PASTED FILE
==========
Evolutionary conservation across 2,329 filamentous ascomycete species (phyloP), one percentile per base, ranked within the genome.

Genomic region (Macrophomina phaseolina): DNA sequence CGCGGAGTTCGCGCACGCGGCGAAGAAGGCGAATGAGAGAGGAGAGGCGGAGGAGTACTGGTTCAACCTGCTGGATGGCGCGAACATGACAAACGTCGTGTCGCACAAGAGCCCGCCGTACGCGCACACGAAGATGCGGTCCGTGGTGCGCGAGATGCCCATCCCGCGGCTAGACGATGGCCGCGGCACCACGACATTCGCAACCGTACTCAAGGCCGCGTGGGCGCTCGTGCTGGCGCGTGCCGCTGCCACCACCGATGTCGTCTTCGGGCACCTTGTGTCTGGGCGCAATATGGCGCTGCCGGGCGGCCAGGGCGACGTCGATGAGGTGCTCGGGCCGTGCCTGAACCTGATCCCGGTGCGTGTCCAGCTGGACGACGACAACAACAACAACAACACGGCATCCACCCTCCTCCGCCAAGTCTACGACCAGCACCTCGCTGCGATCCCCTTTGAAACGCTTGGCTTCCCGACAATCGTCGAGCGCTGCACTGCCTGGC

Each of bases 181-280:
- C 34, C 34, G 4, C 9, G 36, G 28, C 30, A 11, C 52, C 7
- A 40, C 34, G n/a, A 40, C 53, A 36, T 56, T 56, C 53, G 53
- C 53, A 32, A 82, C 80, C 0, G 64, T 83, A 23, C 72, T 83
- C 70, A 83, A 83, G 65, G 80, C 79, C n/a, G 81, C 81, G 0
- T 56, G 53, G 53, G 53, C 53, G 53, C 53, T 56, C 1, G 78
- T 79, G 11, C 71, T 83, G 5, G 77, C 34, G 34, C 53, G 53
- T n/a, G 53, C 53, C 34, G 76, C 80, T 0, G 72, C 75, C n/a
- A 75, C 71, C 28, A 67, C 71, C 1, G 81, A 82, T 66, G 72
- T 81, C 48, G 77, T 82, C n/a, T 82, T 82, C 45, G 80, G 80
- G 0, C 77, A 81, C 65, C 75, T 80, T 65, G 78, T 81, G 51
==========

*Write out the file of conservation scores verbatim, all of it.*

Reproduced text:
Evolutionary conservation across 2,329 filamentous ascomycete species (phyloP), one percentile per base, ranked within the genome.

Genomic region (Macrophomina phaseolina): DNA sequence CGCGGAGTTCGCGCACGCGGCGAAGAAGGCGAATGAGAGAGGAGAGGCGGAGGAGTACTGGTTCAACCTGCTGGATGGCGCGAACATGACAAACGTCGTGTCGCACAAGAGCCCGCCGTACGCGCACACGAAGATGCGGTCCGTGGTGCGCGAGATGCCCATCCCGCGGCTAGACGATGGCCGCGGCACCACGACATTCGCAACCGTACTCAAGGCCGCGTGGGCGCTCGTGCTGGCGCGTGCCGCTGCCACCACCGATGTCGTCTTCGGGCACCTTGTGTCTGGGCGCAATATGGCGCTGCCGGGCGGCCAGGGCGACGTCGATGAGGTGCTCGGGCCGTGCCTGAACCTGATCCCGGTGCGTGTCCAGCTGGACGACGACAACAACAACAACAACACGGCATCCACCCTCCTCCGCCAAGTCTACGACCAGCACCTCGCTGCGATCCCCTTTGAAACGCTTGGCTTCCCGACAATCGTCGAGCGCTGCACTGCCTGGC

Each of bases 181-280:
- C 34, C 34, G 4, C 9, G 36, G 28, C 30, A 11, C 52, C 7
- A 40, C 34, G n/a, A 40, C 53, A 36, T 56, T 56, C 53, G 53
- C 53, A 32, A 82, C 80, C 0, G 64, T 83, A 23, C 72, T 83
- C 70, A 83, A 83, G 65, G 80, C 79, C n/a, G 81, C 81, G 0
- T 56, G 53, G 53, G 53, C 53, G 53, C 53, T 56, C 1, G 78
- T 79, G 11, C 71, T 83, G 5, G 77, C 34, G 34, C 53, G 53
- T n/a, G 53, C 53, C 34, G 76, C 80, T 0, G 72, C 75, C n/a
- A 75, C 71, C 28, A 67, C 71, C 1, G 81, A 82, T 66, G 72
- T 81, C 48, G 77, T 82, C n/a, T 82, T 82, C 45, G 80, G 80
- G 0, C 77, A 81, C 65, C 75, T 80, T 65, G 78, T 81, G 51